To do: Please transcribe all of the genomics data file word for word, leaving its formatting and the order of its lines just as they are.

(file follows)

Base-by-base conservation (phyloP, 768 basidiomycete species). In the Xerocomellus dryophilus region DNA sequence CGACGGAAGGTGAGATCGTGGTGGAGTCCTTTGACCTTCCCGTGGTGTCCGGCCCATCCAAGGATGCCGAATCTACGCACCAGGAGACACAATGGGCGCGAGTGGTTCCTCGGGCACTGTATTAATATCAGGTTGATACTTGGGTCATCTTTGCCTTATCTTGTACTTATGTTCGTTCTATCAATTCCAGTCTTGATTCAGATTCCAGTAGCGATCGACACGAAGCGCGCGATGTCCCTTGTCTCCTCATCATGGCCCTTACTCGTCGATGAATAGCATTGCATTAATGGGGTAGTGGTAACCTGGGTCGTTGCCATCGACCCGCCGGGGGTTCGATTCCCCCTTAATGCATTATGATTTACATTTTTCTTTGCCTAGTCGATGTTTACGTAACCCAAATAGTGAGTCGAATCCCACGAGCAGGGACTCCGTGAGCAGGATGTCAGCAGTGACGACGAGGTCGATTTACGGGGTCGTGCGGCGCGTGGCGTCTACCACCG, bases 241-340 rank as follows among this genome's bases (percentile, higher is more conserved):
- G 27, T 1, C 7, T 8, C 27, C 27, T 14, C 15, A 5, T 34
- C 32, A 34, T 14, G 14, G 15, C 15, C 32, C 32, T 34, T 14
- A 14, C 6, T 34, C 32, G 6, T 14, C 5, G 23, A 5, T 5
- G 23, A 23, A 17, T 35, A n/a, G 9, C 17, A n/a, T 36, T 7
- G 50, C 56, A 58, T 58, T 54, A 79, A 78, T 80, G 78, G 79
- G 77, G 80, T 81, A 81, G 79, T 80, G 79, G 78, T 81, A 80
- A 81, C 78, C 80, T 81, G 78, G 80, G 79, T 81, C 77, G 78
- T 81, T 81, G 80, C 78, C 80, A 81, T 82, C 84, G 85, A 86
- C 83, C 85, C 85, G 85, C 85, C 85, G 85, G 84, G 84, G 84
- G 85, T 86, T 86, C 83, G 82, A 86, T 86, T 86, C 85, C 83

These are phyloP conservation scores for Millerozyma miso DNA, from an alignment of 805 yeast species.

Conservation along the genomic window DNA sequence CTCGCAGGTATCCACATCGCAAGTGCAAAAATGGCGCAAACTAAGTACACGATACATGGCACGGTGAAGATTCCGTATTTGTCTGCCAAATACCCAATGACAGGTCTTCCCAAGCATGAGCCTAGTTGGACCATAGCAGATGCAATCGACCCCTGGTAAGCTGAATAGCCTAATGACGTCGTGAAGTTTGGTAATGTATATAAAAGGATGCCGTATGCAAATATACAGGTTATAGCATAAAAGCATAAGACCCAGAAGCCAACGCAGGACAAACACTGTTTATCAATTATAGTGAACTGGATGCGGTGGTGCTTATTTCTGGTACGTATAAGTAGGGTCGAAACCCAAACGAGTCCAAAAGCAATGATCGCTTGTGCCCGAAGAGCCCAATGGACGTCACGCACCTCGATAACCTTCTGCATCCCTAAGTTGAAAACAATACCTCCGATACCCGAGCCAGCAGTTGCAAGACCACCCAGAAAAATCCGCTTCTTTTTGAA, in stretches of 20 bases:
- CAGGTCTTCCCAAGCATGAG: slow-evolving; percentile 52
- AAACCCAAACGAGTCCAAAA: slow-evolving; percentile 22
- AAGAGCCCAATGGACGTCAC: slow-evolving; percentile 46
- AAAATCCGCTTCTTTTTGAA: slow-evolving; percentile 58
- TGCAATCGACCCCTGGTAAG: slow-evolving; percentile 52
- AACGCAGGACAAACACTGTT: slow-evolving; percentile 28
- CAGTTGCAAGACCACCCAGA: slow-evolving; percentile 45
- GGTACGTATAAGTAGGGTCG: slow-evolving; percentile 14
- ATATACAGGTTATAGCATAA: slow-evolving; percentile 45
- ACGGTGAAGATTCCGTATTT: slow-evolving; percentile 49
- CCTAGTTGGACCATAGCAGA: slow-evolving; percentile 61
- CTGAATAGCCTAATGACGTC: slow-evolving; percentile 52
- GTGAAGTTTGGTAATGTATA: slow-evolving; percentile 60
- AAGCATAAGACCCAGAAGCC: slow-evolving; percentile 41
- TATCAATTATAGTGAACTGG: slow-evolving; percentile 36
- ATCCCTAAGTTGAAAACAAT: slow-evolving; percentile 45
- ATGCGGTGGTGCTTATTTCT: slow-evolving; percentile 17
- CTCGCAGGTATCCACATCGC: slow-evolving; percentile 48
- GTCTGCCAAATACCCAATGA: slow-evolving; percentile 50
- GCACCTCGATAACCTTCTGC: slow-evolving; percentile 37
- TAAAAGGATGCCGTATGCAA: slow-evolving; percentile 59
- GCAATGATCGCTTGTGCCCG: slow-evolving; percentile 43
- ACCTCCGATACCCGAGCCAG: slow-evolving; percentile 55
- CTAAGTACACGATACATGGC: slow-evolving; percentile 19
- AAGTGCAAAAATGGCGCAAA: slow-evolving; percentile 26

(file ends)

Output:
Base-by-base conservation (phyloP, 768 basidiomycete species). In the Xerocomellus dryophilus region DNA sequence CGACGGAAGGTGAGATCGTGGTGGAGTCCTTTGACCTTCCCGTGGTGTCCGGCCCATCCAAGGATGCCGAATCTACGCACCAGGAGACACAATGGGCGCGAGTGGTTCCTCGGGCACTGTATTAATATCAGGTTGATACTTGGGTCATCTTTGCCTTATCTTGTACTTATGTTCGTTCTATCAATTCCAGTCTTGATTCAGATTCCAGTAGCGATCGACACGAAGCGCGCGATGTCCCTTGTCTCCTCATCATGGCCCTTACTCGTCGATGAATAGCATTGCATTAATGGGGTAGTGGTAACCTGGGTCGTTGCCATCGACCCGCCGGGGGTTCGATTCCCCCTTAATGCATTATGATTTACATTTTTCTTTGCCTAGTCGATGTTTACGTAACCCAAATAGTGAGTCGAATCCCACGAGCAGGGACTCCGTGAGCAGGATGTCAGCAGTGACGACGAGGTCGATTTACGGGGTCGTGCGGCGCGTGGCGTCTACCACCG, bases 241-340 rank as follows among this genome's bases (percentile, higher is more conserved):
- G 27, T 1, C 7, T 8, C 27, C 27, T 14, C 15, A 5, T 34
- C 32, A 34, T 14, G 14, G 15, C 15, C 32, C 32, T 34, T 14
- A 14, C 6, T 34, C 32, G 6, T 14, C 5, G 23, A 5, T 5
- G 23, A 23, A 17, T 35, A n/a, G 9, C 17, A n/a, T 36, T 7
- G 50, C 56, A 58, T 58, T 54, A 79, A 78, T 80, G 78, G 79
- G 77, G 80, T 81, A 81, G 79, T 80, G 79, G 78, T 81, A 80
- A 81, C 78, C 80, T 81, G 78, G 80, G 79, T 81, C 77, G 78
- T 81, T 81, G 80, C 78, C 80, A 81, T 82, C 84, G 85, A 86
- C 83, C 85, C 85, G 85, C 85, C 85, G 85, G 84, G 84, G 84
- G 85, T 86, T 86, C 83, G 82, A 86, T 86, T 86, C 85, C 83

These are phyloP conservation scores for Millerozyma miso DNA, from an alignment of 805 yeast species.

Conservation along the genomic window DNA sequence CTCGCAGGTATCCACATCGCAAGTGCAAAAATGGCGCAAACTAAGTACACGATACATGGCACGGTGAAGATTCCGTATTTGTCTGCCAAATACCCAATGACAGGTCTTCCCAAGCATGAGCCTAGTTGGACCATAGCAGATGCAATCGACCCCTGGTAAGCTGAATAGCCTAATGACGTCGTGAAGTTTGGTAATGTATATAAAAGGATGCCGTATGCAAATATACAGGTTATAGCATAAAAGCATAAGACCCAGAAGCCAACGCAGGACAAACACTGTTTATCAATTATAGTGAACTGGATGCGGTGGTGCTTATTTCTGGTACGTATAAGTAGGGTCGAAACCCAAACGAGTCCAAAAGCAATGATCGCTTGTGCCCGAAGAGCCCAATGGACGTCACGCACCTCGATAACCTTCTGCATCCCTAAGTTGAAAACAATACCTCCGATACCCGAGCCAGCAGTTGCAAGACCACCCAGAAAAATCCGCTTCTTTTTGAA, in stretches of 20 bases:
- CAGGTCTTCCCAAGCATGAG: slow-evolving; percentile 52
- AAACCCAAACGAGTCCAAAA: slow-evolving; percentile 22
- AAGAGCCCAATGGACGTCAC: slow-evolving; percentile 46
- AAAATCCGCTTCTTTTTGAA: slow-evolving; percentile 58
- TGCAATCGACCCCTGGTAAG: slow-evolving; percentile 52
- AACGCAGGACAAACACTGTT: slow-evolving; percentile 28
- CAGTTGCAAGACCACCCAGA: slow-evolving; percentile 45
- GGTACGTATAAGTAGGGTCG: slow-evolving; percentile 14
- ATATACAGGTTATAGCATAA: slow-evolving; percentile 45
- ACGGTGAAGATTCCGTATTT: slow-evolving; percentile 49
- CCTAGTTGGACCATAGCAGA: slow-evolving; percentile 61
- CTGAATAGCCTAATGACGTC: slow-evolving; percentile 52
- GTGAAGTTTGGTAATGTATA: slow-evolving; percentile 60
- AAGCATAAGACCCAGAAGCC: slow-evolving; percentile 41
- TATCAATTATAGTGAACTGG: slow-evolving; percentile 36
- ATCCCTAAGTTGAAAACAAT: slow-evolving; percentile 45
- ATGCGGTGGTGCTTATTTCT: slow-evolving; percentile 17
- CTCGCAGGTATCCACATCGC: slow-evolving; percentile 48
- GTCTGCCAAATACCCAATGA: slow-evolving; percentile 50
- GCACCTCGATAACCTTCTGC: slow-evolving; percentile 37
- TAAAAGGATGCCGTATGCAA: slow-evolving; percentile 59
- GCAATGATCGCTTGTGCCCG: slow-evolving; percentile 43
- ACCTCCGATACCCGAGCCAG: slow-evolving; percentile 55
- CTAAGTACACGATACATGGC: slow-evolving; percentile 19
- AAGTGCAAAAATGGCGCAAA: slow-evolving; percentile 26